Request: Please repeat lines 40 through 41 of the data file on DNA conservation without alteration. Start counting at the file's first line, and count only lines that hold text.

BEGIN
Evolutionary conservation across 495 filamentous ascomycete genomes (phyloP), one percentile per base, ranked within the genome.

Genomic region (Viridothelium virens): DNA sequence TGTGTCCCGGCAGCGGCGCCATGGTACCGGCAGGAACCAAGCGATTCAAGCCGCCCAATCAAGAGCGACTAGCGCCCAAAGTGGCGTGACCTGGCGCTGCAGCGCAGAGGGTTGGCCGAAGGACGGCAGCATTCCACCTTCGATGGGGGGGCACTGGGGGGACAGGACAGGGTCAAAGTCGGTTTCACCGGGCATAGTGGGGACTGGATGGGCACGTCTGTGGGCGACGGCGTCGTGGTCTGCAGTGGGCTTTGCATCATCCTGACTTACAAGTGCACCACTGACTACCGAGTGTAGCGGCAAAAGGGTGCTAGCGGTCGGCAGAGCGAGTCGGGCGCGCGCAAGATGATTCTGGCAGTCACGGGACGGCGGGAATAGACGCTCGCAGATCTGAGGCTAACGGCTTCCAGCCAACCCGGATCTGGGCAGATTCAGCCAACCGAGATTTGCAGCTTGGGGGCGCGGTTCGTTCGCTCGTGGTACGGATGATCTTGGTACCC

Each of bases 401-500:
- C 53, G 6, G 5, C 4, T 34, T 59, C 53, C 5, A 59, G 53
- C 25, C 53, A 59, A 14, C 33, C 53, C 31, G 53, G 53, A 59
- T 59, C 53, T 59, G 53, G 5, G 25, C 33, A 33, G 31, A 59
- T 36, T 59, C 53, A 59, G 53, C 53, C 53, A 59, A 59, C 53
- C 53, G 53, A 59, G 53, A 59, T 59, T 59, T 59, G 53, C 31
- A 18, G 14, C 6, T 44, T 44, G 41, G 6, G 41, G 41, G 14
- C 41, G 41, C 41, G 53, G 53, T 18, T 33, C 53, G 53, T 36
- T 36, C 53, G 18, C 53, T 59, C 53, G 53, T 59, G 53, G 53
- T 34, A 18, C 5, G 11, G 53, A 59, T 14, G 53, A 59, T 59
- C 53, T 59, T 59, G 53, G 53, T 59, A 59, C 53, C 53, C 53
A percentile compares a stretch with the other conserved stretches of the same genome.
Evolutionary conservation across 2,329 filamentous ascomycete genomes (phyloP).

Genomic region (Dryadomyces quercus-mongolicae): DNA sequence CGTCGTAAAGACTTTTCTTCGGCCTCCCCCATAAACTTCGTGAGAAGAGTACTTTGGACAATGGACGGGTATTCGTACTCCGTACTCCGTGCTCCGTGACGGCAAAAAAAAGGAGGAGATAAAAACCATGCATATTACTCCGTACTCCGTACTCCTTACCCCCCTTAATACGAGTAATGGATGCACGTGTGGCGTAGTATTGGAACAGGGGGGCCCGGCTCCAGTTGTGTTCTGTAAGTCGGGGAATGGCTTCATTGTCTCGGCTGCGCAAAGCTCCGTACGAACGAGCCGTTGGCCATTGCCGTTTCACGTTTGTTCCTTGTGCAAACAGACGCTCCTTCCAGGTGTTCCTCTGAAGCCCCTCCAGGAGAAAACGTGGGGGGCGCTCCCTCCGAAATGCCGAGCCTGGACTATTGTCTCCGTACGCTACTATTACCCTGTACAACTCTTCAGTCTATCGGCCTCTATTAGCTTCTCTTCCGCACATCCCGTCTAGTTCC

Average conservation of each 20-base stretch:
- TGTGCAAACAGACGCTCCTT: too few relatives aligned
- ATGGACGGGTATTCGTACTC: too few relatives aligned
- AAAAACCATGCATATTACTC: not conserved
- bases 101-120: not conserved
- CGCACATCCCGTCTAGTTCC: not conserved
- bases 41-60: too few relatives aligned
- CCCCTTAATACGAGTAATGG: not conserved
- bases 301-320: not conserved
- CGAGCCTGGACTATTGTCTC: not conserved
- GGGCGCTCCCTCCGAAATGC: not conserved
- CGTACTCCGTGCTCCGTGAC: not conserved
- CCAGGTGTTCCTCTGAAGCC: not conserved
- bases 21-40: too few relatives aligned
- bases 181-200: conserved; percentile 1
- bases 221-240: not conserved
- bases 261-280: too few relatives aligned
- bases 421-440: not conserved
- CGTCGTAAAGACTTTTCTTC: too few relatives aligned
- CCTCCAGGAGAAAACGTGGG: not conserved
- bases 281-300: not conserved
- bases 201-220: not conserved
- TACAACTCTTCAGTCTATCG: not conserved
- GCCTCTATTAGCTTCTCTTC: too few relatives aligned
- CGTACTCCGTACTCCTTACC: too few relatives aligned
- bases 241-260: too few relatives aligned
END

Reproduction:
- GCCTCTATTAGCTTCTCTTC: too few relatives aligned
- CGTACTCCGTACTCCTTACC: too few relatives aligned